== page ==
Ph.D, Institute for the Study of the Ancient World, New York University
Fan Zhang specializes in the art and material culture of early medieval China (3rd–6th century CE) and the cultural interactions among East Asia, Central Asia, and Northeastern Asia through and beyond the Silk Road network. Her current book project, Unearthed Identities: Gender, Ethnicity, and Transculturation in Early Medieval Chinese Art, explores how artworks function as effective vehicles for individuals to articulate one’s identities in a multi-ethnic society of fifth-century North China. Her publications, appearing in Artibus Asiae, Journal of Palace Museum, Asian Studies, etc., probe into the cross-cultural movement of objects and people, the intersectionality between funerary art and Buddhist art, and the entanglement between art, humans, and the environment. She has conducted archaeological fieldwork in both China and Central Asia. She also participated in research and curatorial programs in several museums, including the Metropolitan Museum of Art, the National Museum of Korea, and the Sichuan Museum.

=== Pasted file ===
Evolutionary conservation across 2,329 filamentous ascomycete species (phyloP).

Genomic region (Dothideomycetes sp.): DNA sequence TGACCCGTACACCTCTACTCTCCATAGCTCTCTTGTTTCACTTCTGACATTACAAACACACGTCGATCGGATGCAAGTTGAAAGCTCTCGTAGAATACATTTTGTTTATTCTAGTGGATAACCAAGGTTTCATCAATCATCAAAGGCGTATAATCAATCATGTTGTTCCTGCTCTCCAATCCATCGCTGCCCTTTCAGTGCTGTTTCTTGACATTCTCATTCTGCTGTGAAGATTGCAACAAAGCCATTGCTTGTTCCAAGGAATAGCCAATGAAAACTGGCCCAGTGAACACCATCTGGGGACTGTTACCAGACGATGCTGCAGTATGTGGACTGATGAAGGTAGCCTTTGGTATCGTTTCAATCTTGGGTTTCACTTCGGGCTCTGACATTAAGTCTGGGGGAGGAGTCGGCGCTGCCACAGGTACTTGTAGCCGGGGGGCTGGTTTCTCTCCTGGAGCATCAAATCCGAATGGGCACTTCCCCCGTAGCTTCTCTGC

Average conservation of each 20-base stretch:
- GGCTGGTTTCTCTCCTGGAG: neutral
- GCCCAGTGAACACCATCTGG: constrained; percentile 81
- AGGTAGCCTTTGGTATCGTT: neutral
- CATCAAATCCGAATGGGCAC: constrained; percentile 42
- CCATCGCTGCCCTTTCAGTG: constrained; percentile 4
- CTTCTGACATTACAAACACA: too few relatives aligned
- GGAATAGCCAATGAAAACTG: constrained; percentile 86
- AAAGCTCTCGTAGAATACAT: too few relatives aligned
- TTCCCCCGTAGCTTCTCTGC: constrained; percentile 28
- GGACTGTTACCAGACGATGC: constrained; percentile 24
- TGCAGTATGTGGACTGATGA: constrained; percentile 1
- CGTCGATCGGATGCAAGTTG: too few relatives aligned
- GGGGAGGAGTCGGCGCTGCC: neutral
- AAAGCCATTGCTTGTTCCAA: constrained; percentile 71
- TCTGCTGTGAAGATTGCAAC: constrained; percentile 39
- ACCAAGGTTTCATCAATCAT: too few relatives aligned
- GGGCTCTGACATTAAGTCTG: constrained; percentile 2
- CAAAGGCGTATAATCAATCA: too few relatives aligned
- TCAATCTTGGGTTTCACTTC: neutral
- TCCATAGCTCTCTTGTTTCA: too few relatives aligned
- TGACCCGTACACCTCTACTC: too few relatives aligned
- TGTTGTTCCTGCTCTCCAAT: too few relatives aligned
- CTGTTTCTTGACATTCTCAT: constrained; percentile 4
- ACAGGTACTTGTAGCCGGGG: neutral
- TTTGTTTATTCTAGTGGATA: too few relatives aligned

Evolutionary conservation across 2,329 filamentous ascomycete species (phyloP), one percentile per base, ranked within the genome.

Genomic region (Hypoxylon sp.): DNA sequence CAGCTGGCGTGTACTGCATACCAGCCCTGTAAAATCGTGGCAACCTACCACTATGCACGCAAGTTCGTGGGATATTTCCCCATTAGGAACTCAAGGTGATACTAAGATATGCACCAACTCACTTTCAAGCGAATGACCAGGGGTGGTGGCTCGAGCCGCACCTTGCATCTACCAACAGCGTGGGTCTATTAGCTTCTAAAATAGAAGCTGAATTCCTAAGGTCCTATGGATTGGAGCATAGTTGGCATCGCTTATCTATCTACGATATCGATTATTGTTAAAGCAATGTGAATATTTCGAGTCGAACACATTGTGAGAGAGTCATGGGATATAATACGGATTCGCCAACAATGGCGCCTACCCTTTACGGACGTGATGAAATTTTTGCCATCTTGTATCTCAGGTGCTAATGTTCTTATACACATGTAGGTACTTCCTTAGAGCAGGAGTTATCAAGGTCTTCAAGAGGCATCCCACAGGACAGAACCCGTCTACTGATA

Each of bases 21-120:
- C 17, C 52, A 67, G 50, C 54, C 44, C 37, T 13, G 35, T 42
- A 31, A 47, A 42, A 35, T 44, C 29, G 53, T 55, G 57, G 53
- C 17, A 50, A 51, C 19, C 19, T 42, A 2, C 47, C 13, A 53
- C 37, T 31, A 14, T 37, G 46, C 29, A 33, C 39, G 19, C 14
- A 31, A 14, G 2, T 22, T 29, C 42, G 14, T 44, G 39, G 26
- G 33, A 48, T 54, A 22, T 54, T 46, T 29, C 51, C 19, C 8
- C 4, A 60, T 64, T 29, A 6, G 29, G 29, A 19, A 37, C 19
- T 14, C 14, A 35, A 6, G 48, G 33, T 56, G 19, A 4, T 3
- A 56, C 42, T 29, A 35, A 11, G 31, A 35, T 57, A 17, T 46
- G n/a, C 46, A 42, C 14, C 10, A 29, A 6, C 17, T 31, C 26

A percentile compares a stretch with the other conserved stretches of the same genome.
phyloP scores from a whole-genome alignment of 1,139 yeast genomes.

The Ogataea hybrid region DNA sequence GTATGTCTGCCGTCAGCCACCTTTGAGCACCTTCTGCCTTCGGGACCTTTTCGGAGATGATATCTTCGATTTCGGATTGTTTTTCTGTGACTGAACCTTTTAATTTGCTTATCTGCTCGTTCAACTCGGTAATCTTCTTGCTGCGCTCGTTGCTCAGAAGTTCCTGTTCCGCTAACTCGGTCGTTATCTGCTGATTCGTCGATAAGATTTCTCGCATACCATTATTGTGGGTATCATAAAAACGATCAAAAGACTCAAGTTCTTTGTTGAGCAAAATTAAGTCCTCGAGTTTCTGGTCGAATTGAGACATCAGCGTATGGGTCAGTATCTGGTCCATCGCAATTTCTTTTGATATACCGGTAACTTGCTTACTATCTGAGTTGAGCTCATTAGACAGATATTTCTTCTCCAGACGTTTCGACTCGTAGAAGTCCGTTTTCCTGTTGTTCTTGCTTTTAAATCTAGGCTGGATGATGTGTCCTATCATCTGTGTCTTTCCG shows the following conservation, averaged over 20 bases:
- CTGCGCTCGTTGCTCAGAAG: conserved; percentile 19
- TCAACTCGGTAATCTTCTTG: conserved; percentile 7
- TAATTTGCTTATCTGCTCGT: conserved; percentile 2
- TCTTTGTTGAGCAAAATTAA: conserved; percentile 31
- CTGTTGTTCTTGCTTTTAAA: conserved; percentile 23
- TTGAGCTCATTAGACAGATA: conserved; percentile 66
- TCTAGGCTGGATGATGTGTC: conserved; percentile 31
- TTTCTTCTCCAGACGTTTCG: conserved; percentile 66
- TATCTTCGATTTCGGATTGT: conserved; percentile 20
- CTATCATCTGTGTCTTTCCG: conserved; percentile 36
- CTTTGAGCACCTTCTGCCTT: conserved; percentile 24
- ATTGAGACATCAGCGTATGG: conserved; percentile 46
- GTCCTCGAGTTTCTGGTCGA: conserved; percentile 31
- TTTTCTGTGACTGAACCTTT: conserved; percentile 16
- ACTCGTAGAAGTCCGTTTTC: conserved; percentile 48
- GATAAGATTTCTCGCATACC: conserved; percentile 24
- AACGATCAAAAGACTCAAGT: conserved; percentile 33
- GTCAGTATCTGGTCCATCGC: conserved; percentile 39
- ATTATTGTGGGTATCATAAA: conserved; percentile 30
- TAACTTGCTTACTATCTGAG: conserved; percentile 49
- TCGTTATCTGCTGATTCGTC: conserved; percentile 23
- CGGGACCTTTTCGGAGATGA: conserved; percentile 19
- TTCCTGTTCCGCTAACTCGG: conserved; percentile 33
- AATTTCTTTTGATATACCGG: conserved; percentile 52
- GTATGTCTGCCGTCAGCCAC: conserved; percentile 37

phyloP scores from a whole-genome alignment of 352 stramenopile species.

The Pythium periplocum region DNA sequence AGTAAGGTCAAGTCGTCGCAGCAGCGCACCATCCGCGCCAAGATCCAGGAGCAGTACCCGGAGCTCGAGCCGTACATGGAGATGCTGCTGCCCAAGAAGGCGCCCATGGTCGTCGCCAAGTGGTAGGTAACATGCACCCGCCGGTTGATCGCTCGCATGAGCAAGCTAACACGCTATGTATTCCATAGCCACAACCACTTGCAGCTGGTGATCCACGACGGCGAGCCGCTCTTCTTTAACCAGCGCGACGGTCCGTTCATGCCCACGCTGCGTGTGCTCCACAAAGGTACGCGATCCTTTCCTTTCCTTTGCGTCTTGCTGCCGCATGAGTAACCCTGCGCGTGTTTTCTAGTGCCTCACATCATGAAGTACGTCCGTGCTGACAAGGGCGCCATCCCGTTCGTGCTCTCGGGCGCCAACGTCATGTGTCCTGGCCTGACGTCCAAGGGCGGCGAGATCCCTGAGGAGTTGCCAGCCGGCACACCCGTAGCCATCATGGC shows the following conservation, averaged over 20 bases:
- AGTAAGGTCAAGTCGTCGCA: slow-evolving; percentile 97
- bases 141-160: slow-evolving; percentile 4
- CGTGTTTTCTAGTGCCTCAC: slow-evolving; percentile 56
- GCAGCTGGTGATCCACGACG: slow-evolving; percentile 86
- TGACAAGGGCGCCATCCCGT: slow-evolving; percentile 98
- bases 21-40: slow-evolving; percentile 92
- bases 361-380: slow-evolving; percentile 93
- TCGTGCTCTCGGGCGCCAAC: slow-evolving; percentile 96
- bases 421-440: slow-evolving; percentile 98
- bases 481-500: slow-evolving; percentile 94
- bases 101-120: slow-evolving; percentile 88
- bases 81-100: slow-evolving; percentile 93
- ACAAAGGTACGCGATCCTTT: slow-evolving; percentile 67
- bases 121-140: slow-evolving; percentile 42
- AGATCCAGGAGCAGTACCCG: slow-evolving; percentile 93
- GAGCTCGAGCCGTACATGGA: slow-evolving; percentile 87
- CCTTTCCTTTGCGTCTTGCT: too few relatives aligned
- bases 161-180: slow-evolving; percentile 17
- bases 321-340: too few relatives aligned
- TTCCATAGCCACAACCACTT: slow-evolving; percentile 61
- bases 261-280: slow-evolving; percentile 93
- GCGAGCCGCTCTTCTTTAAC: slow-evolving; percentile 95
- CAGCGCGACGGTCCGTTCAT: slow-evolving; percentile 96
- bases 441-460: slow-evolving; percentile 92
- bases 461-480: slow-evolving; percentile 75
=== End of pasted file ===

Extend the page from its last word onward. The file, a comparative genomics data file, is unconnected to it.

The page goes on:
“Silver Handled Cup: Syncretism, Materiality, and Banquets in Northern Wei (386–5342CE) Art.” Artibus Asiae, Vol.82, No. 1 (2022): 5–26.
“The Dotted Pattern: Visual Representation and Social Significance of Fur in East Asia.” In NMK 2015 Museum Network Fellowship Research Papers, 26–42. Seoul: National Museum of Korea Press, 2015.
“Silverware Across the Sea: Maritime Network and Artistic Exchange Between China and Korea During the Early Medieval Period.” In Materiality of Sino-Foreign Maritime Cultural Exchange, edited by Ward, S. Liu, Y. & Walker-Vadillo, V. Amsterdam: Amsterdam University Press, 2023. (Forthcomimg)
“Funerary Art in China, 1. Introduction,” “Funerary Art in China, 3. Murals and Other Paintings.” Grove Encyclopedia of Asian Art. Oxford Art Online. (Forthcoming)
NOMA Online Lecture: “Wine Cups Along the Silk Road: Transmission, Materiality, and Banquets”